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It feels like there are stories in the media every day regarding the deaths of children's and young adults. I don't know if I'm just more attuned to it, unable to not live the moment with them, the crushing realisation of permanent change.

The reality is that the parents of these children awoke on the day of their deaths or diagnosis expecting a day like any other. By the time they go to bed nothing will ever be the same again.

It was this juxtaposition of what I expected to happen and what actually happened that I found hardest to understand.

I was very keen in those first few weeks to explain that Lauren died suddenly and unexpectedly. I wanted people to know I wasn't expecting this. I'm not really sure why that was so important to me. Why it was so crucial for me to say it? Did I think it somehow meant I was deserving of more compassion? Possibly by vocalising it I was trying to grasp what had happened, maybe I was trying to warn others that it could happen to them too.

No one expects their child's death, no one sends their child out to football training thinking it might be the last time they see them alive, or takes their child to the doctors to find they have something incurable. But it happens - all the time. And that's the reality in our modern, wealthy country where you don't need to factor in the problems of famine & war.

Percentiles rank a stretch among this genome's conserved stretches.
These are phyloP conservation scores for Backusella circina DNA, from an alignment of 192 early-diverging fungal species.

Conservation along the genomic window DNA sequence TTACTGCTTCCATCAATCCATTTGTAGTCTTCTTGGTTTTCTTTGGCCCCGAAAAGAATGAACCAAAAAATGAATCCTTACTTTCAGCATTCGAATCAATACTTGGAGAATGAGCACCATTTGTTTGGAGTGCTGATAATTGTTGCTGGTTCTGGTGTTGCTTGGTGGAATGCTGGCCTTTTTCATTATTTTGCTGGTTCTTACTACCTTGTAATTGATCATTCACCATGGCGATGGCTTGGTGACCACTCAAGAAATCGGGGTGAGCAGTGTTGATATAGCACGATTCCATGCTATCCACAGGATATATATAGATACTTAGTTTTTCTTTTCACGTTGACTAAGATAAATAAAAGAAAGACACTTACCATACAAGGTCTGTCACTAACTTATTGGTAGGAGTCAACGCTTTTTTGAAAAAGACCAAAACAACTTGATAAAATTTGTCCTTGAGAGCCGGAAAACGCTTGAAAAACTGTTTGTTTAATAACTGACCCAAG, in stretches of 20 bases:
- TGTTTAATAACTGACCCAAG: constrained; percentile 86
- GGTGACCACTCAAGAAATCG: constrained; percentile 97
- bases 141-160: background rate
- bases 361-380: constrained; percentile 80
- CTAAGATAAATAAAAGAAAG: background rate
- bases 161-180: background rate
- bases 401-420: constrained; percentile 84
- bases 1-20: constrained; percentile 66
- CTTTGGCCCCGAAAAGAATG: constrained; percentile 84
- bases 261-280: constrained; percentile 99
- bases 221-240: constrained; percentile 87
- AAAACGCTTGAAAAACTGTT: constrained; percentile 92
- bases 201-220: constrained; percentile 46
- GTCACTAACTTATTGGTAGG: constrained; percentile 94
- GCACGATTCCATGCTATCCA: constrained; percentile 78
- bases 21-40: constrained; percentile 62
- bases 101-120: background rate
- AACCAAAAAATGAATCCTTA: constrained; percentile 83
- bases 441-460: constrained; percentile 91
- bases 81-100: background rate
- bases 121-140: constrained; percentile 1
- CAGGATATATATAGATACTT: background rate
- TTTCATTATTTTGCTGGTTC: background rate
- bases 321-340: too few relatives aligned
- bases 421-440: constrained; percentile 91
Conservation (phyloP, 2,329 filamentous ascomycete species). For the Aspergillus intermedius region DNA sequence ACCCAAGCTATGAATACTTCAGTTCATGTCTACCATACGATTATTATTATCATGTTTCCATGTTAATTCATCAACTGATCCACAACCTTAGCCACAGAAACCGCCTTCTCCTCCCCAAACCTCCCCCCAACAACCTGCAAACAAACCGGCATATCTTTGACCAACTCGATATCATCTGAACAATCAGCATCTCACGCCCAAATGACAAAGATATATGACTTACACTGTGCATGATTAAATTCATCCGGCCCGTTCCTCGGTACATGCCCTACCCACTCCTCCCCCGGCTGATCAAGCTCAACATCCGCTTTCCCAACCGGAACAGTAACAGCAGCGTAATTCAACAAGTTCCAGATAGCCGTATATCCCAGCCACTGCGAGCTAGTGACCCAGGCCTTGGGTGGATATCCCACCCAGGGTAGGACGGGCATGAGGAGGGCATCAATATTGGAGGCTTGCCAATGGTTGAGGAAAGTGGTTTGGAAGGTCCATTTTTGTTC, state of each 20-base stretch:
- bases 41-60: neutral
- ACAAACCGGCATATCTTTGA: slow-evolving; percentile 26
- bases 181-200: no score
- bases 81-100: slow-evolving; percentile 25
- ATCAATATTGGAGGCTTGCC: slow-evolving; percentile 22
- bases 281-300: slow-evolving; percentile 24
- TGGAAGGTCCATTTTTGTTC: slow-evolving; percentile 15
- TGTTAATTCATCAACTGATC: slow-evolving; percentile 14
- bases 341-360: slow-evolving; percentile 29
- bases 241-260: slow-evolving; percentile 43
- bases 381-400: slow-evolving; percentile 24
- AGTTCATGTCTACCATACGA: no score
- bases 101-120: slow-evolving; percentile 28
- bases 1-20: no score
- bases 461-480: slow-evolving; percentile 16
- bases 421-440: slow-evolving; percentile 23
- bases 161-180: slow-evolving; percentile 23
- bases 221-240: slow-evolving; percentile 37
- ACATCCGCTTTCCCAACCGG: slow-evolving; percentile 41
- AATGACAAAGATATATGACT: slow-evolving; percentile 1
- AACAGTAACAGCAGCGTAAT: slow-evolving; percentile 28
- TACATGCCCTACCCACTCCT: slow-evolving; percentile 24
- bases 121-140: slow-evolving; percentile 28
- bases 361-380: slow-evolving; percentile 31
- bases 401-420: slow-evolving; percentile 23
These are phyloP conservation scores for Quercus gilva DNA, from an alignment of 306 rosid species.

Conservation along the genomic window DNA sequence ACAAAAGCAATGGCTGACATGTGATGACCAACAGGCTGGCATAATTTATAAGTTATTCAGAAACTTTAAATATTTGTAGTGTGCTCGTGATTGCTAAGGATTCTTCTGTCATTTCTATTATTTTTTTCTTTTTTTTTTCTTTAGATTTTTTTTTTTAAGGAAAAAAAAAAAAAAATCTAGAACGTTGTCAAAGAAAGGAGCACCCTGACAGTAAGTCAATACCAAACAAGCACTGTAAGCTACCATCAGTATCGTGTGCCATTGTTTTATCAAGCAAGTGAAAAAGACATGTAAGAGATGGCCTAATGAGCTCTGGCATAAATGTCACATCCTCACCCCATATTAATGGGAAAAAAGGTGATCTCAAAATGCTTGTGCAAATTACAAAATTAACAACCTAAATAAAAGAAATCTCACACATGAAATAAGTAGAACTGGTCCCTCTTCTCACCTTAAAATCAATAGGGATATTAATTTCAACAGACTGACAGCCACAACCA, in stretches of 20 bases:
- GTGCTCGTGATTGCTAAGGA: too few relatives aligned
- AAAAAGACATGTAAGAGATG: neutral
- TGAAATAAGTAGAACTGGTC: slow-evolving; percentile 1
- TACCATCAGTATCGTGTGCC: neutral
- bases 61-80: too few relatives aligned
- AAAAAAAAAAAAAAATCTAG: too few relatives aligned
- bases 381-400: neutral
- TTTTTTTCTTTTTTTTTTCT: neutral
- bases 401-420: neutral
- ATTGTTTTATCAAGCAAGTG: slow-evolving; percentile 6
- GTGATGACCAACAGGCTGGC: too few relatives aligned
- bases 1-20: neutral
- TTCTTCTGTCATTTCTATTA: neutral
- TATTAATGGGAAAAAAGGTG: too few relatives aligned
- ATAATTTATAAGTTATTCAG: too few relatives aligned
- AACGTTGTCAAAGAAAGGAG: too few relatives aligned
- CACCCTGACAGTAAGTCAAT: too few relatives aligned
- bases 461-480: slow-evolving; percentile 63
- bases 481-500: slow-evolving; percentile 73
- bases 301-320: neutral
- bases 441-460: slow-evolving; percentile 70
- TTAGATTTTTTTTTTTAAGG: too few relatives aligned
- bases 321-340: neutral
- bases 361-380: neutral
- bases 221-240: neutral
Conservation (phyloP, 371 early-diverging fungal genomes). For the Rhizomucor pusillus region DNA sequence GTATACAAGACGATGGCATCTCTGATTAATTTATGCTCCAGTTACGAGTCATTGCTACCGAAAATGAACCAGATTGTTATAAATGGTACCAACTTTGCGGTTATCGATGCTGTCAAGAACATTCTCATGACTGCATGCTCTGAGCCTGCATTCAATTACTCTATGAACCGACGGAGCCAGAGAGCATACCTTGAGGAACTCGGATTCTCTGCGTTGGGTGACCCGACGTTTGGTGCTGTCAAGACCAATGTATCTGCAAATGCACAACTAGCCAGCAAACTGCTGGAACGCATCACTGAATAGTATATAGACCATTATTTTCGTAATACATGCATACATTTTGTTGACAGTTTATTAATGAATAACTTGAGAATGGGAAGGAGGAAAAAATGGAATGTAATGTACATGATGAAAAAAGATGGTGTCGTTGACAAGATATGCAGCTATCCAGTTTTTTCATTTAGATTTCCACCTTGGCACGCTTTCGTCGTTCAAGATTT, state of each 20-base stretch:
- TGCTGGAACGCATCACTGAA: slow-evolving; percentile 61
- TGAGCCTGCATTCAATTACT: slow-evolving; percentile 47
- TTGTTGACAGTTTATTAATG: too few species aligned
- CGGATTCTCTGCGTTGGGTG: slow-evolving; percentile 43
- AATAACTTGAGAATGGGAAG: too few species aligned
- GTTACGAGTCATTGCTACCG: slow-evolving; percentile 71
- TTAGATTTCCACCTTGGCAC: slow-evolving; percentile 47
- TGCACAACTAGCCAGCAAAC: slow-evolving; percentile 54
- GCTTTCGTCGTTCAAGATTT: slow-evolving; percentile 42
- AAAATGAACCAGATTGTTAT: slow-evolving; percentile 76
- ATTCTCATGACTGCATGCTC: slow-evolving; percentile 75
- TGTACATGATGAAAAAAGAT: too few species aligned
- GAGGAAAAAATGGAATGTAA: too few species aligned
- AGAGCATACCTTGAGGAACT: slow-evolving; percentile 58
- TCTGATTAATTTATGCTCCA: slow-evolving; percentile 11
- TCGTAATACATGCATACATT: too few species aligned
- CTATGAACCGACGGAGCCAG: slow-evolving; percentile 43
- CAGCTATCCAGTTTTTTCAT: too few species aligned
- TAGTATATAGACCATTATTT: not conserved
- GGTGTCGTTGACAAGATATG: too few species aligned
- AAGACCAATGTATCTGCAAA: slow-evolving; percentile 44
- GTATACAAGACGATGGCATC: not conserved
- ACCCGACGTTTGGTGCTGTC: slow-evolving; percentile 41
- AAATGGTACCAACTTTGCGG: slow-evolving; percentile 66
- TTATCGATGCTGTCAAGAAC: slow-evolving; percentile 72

I don't know what the answer is. We can't go around worried that something awful will happen at any minute. That would be terrible existence. But we can be aware that life can, and often is, pretty shit.

Maybe if we were a little more honest, a little less "social media ready", we would be able to reduce some of these deaths. The teenagers who feel that life is already too hard to be able to carry on, the broken families who never saw it coming.

Maybe one of the lessons we need to teach our children is that life is tough. That we should be saddened, but not shocked, when a child dies. That bad things happen, but they don't need to define us.

And as individuals we could all do well to remember that the unexpected does happen, that there may not be a "next time" or "in a bit", that we are not as busy as we think and we need to make time for the important things and say the important words.

"Although the world is full of suffering, it is also full of the overcoming of it.” Helen Keller

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